‘The Protégé’ Review: An Action-Heavy, Pulpy Hit

Aaron Neuwirth reviews The Protégé, a successfully pulpy action film from director Martin Campbell, starring Maggie Q, Michael Keaton, and Samuel L. Jackson.
User Rating: 7

I’m all for a late summer movie surprise. The Protégé seemed poised to deliver a standard revenge thriller, given the very basic setup I understood going in. Leave it to director Martin Campbell to deliver the goods. I’m not going to say this action thriller is airtight in its story, but between Campbell’s in-your-face action direction, and a script that has more going on than it seems, I am more than impressed with what I got from this latest entry in contract killer cinema.

Again, the premise is practically boilerplate stuff at this point. Maggie Q stars as Anna, an assassin raised by Moody Dutton (Samuel L. Jackson) after her family was massacred in Saigon. The two worked as assassins for many years, but his sudden death prompts Anna to go after whoever was involved. In the process, Rembrandt (Michael Keaton), a deadly cleaner for a powerful man, finds himself entangled with Anna’s plans for revenge.

There is no reason to expect more from a story standpoint with this film, yet screenwriter Richard Wenk adds a few twists that would make Luc Besson want to try harder whenever he comes up with some junky action movies for one of his protégés to direct. Wenk is responsible for multiple action films I have not liked, such as The Equalizer films and that forgettable Jack Reacher sequel. He’s also written the underappreciated 16 Blocks from the late Richard Donner.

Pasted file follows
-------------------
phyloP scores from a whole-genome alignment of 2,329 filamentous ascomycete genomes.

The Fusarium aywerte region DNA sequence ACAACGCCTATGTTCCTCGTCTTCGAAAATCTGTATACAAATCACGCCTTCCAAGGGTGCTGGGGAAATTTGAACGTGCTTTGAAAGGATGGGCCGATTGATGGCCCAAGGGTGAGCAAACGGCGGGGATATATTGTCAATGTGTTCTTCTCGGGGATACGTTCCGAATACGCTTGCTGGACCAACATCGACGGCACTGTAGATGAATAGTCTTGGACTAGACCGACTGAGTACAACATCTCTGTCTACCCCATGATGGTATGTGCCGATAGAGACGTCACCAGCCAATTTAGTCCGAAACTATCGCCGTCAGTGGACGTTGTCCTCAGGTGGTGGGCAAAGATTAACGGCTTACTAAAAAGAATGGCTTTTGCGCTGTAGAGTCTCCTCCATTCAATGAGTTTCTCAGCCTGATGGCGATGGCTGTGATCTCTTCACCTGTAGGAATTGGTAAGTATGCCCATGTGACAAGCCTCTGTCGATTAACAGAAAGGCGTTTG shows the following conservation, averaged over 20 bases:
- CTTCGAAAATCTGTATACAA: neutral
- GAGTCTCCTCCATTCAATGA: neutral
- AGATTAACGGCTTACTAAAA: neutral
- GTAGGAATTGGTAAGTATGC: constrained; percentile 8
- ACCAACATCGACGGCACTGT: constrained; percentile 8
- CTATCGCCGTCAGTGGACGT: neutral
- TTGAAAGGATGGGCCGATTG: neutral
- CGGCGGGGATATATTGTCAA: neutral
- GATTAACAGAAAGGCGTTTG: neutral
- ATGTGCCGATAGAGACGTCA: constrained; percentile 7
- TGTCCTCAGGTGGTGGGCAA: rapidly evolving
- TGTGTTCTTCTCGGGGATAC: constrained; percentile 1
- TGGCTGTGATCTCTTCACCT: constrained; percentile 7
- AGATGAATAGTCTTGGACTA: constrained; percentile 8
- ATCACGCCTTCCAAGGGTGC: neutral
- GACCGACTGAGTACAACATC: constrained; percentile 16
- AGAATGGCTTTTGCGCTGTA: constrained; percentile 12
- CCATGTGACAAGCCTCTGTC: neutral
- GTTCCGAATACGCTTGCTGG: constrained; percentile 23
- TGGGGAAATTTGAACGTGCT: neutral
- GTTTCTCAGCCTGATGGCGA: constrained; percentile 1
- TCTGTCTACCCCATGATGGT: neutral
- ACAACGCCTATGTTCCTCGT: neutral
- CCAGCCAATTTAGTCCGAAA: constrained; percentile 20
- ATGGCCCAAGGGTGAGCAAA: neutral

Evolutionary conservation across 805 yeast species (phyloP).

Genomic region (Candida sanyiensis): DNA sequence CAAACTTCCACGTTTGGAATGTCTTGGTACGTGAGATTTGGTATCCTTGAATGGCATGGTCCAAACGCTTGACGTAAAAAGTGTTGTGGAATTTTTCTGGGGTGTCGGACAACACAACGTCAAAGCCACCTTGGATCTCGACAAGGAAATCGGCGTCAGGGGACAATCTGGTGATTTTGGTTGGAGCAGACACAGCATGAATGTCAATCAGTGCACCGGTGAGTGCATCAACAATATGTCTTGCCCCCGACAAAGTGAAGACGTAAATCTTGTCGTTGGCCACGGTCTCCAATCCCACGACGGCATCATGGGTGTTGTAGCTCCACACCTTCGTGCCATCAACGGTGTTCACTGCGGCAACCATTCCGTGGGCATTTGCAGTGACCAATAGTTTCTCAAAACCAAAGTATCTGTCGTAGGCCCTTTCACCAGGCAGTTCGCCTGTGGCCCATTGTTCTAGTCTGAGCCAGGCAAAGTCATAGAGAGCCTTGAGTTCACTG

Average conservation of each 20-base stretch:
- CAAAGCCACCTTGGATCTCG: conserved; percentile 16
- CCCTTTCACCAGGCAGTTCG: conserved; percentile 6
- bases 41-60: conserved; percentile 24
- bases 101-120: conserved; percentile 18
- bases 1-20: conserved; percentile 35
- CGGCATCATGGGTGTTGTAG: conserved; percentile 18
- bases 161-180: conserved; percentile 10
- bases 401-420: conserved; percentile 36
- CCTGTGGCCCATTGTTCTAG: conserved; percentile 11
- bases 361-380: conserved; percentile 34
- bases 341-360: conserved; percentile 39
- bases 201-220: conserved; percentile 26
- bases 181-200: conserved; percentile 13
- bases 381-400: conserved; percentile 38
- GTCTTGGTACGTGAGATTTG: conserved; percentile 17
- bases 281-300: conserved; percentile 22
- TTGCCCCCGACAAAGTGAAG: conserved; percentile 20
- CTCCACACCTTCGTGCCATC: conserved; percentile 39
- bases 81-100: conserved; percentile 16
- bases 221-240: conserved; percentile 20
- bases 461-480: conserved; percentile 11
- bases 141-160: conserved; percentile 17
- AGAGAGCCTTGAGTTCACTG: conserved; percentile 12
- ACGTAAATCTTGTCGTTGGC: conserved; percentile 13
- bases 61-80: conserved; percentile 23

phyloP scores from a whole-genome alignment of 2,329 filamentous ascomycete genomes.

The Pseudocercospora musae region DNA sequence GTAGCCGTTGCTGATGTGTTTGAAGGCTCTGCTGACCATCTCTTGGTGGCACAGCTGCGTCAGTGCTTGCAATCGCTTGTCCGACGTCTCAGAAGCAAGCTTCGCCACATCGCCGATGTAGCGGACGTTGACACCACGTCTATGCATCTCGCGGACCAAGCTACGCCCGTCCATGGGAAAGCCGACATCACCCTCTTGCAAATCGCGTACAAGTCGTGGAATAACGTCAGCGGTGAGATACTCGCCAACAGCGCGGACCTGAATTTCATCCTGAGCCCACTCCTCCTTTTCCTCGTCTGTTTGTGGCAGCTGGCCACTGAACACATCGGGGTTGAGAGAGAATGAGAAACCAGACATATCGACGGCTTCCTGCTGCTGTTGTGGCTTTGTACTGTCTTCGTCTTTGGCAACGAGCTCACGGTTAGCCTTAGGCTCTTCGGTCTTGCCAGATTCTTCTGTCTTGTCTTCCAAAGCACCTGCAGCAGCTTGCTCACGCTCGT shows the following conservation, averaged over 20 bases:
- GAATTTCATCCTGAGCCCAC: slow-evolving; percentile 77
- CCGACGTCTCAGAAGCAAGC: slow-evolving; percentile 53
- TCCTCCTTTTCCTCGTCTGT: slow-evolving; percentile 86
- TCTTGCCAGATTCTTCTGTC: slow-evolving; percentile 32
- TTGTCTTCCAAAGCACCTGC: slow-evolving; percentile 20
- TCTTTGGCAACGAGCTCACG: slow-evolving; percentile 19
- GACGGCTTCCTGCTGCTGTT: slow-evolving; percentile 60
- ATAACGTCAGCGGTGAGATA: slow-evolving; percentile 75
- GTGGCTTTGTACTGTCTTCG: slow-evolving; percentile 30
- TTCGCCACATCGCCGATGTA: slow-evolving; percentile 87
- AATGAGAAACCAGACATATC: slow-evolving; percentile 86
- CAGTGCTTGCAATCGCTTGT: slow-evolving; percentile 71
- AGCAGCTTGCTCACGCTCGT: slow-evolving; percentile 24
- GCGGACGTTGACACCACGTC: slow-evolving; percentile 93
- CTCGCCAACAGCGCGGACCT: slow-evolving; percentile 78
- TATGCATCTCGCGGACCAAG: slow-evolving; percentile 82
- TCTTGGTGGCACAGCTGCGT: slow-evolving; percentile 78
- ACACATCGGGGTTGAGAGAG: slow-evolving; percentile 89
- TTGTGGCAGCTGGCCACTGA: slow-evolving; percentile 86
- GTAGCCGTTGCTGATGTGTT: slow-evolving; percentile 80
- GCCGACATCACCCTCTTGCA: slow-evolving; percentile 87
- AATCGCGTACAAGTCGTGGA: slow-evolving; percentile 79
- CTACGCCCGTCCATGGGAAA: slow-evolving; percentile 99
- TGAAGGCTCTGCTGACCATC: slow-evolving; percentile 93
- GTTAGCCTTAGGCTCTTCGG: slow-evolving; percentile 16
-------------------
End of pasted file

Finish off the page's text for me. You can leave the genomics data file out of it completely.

Quality aside, there is a consistency in him finding ways to write action sequences coming out of unique circumstances. The Protégé is no different, except for having the man responsible for two terrific Bond movies and The Mask of Zorro behind the camera, along with being another chance for a female-driven revenge story to leave its mark.

The thing to understand is that, while not being based on a graphic novel or anything, this is an action film fully informed by grindhouse cinema. Without having A-list stars on hand, and a veteran director, nothing separates this from a junky action film. However, having the assets it does, there’s a certain kind of fun in watching how Campbell delivers on the brutally violent action without losing focus on these characters.

This could easily just be actors going to work, but there’s more going on here that’s both grounded and out-of-this-world. Establishing the relationship between Anna and her surrogate father, Moody, means knowing he understands this young girl early on and knowing he can raise her to be a killer. They have a bond that’s given enough attention before everything changes.

The focus on revenge could easily lead to scene after scene of Anna getting close but not quite reaching her target, only to fight yet another group of henchmen. Instead, Michael Keaton comes in as a wild card, sparking a whole new dynamic for the film to play with. I can see why he’d be attracted to the part. Rather than playing a purely evil heavy, he’s compassionate and not without a sense of humor. He also quickly grows to like Anna, and the film finds an intelligent way to show that the feeling is mutual.